Longleat Estate worker faces forced retirement
A Longleat Estate worker who was born five months too early to take advantage of a change in the employment law is facing forced retirement.
Mel Thomas has been a security guard on the Longleat Estate for 24 years.
But at the beginning of May, he will turn 65 and under current legislation faces losing both his job and his home.
"At the end of October I received a letter stating that they required me to retire on the 2 May this year," said Mr Thomas.
"It's devastating - I'm 65 on the 2 May and now they've told me I need to vacate my tied cottage on or before then."
Under current law an employer can compulsorily retire employees at 65.
And at the end of October last year, the management of the Longleat Estate did by taking "the difficult decision to retire its employees who are over 65".
But from the beginning of October the default retirement age is being scrapped and an employer will no longer be able to enforce retirement.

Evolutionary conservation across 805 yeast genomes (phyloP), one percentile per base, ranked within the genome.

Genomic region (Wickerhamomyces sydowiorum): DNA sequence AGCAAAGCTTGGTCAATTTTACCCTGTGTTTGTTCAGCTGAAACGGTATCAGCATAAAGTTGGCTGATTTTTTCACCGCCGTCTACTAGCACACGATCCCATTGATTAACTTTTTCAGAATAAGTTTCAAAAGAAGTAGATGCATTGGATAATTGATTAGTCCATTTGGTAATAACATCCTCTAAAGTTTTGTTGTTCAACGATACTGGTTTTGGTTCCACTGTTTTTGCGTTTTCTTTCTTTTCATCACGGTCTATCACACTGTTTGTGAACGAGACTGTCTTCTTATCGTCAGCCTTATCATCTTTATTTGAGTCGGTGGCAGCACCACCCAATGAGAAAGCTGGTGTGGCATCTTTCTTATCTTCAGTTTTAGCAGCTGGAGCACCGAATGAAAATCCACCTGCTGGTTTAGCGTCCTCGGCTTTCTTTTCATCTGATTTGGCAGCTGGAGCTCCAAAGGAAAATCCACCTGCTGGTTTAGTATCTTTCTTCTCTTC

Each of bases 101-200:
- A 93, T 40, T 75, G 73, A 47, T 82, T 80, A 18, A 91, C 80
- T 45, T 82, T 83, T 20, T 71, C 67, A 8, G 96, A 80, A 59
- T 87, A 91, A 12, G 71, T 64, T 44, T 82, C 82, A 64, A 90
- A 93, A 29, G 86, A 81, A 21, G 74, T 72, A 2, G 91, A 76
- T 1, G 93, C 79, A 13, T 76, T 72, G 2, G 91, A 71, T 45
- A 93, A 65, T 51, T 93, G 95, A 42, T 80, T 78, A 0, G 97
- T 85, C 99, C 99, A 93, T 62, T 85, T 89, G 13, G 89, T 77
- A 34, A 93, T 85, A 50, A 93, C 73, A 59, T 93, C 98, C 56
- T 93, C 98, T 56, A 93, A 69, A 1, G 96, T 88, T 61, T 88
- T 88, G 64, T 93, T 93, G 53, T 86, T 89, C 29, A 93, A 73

"It's a poor decision. They haven't taken experience into account, they haven't taken loyalty into account," said Mr Thomas.
"They brought into question my integrity and honesty and my ability to carry out a job that I have been doing for 24 years."
The Longleat Estate, which is acting completely within its rights, says it is in a process of modernisation and needs employees with "new diverse skills and experience".
For Mr Thomas, whose private pension was hit by the stock market crash following 9/11, it leaves him facing a situation where he says he has not got enough money to retire on.
He also says he cannot afford to pay the commercial rent on his tied cottage.
"I don't want it - but I'm looking forward to retirement now - because I just don't want to work at Longleat anymore," said Mr Thomas.
"As for the future? we don't know. Hopefully we'll have found somewhere that we can afford to live before then."